SUNDAY, May 27, 2018 – Obesity brings with it many health problems, but it could give a silver lining, as recent research shows
If you're in hospital with a contagious disease, you're halfway overweight if you're overweight Danish Researchers Report
For the study, Sigrid Gribsholt from the Department of Clinical Epidemiology at the Aarhus University Hospital and her colleagues collected data from more than 35,000 patients treated for infections from 2011 to 2011 in 2015.
In these patients, the researchers examined whether the weight affected the risk of death in the three months after discharge.
Gribsholt's team found that the risk for underweight patients was twice as high as for normal weight patients. However, this seemed to be linked to the recent weight loss due to an underlying disease. The deaths did not increase in underweight patients who had not lost weight lately.
Surprisingly, obese patients died 40 percent less frequently and obese patients died less frequently by 50 percent compared to normal-weight patients. 1
"Overweight and obesity were associated with significantly reduced 90-day mortality" The study results were presented on May 24 at the European Congress on Obesity in Vienna.
Similar results were found in three other studies also presented at the meeting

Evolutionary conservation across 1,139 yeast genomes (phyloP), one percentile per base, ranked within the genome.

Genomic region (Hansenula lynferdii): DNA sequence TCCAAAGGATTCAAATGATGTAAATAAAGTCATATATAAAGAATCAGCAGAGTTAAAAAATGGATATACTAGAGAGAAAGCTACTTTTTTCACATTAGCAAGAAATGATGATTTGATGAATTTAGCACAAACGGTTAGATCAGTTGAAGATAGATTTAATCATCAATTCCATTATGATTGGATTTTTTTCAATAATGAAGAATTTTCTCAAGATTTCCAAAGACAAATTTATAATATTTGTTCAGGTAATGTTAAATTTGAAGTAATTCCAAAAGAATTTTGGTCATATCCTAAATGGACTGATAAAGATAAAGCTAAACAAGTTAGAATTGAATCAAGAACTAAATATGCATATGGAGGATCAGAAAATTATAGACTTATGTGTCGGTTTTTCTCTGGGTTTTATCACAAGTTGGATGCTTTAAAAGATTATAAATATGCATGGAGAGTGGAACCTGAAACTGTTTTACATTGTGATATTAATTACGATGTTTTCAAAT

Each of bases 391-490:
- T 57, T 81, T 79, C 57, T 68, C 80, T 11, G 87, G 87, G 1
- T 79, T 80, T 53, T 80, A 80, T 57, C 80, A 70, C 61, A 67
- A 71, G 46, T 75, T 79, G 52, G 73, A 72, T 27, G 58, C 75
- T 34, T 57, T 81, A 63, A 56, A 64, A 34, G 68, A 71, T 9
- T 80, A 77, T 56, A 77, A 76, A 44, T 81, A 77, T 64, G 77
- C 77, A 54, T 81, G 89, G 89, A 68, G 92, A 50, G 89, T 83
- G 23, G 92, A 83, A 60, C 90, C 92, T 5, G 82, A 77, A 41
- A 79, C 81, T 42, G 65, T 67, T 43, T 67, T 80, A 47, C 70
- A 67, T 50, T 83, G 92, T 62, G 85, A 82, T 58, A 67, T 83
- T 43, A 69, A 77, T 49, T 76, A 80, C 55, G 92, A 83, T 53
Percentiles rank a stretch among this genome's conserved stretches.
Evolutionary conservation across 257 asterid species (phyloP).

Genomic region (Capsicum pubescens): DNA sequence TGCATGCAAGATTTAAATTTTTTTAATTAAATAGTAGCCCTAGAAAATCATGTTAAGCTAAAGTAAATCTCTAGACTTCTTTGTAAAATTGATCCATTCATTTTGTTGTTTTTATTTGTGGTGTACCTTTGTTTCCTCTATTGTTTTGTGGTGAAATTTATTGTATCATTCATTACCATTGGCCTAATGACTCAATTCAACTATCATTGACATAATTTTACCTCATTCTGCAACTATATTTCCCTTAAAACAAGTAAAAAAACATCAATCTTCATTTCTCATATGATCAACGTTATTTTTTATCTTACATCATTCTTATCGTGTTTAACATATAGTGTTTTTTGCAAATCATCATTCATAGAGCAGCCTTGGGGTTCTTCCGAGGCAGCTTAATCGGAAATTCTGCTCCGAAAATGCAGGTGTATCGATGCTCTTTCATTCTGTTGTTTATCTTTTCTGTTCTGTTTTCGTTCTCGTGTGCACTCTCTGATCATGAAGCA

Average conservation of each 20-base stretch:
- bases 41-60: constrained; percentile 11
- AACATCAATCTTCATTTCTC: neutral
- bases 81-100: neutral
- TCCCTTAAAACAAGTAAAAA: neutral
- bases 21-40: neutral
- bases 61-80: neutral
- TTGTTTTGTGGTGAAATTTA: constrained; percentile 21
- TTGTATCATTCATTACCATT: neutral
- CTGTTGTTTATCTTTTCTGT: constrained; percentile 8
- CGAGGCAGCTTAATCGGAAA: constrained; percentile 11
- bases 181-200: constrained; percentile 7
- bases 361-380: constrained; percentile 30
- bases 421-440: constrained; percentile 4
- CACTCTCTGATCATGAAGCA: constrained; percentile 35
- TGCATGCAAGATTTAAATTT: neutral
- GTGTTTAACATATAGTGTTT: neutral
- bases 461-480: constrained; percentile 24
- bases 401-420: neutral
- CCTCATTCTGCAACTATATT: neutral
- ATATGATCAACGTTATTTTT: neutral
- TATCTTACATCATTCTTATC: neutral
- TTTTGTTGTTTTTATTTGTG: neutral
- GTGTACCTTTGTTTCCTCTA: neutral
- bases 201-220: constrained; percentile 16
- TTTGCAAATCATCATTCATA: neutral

- In a study conducted jointly by researchers in the US and Taiwan, a look at medical records of nearly 1.7 Millions of Americans hospitalized for pneumonia were thrown, and the likelihood of dying declined 20 percent to 30 percent if the patient was overweight or obese.
- A study by the same team using the same database found that hospitalized overweight or obese patients were also about 22 percent to 23
- A study conducted by Dutch researchers at Erasmus MC, University Medical Center Rotterdam, revealed that in a group of 26 critically ill patients, the nine patients who had sepsis who were overweight had less rapidly rapid muscle wastage compared to normal-weight peers.
But obesity expert Dr. Mitchell Roslin said the so-called "obesity paradox" – where a normally unhealthy weight seems to have some health benefits – "must be kept in perspective."
Although obesity may provide shelter in adverse circumstances, obesity is associated with a number of deadly diseases, including diabetes, heart disease and even some cancers.  "What happens today is that the obesity epidemic causes far more [ill health] than it protects," said Roslin, head of bariatric surgery at Lenox Hill Hospital in New York.
"Just because you're overweight does not mean you're unhealthy," he said, "but if your obesity is severe, it's unlikely that you're healthy."
The new results were all at a medical meeting
Learn more about obesity at the US Centers for Disease Control and Prevention
Copyright © 2018 HealthDay. All rights reserved.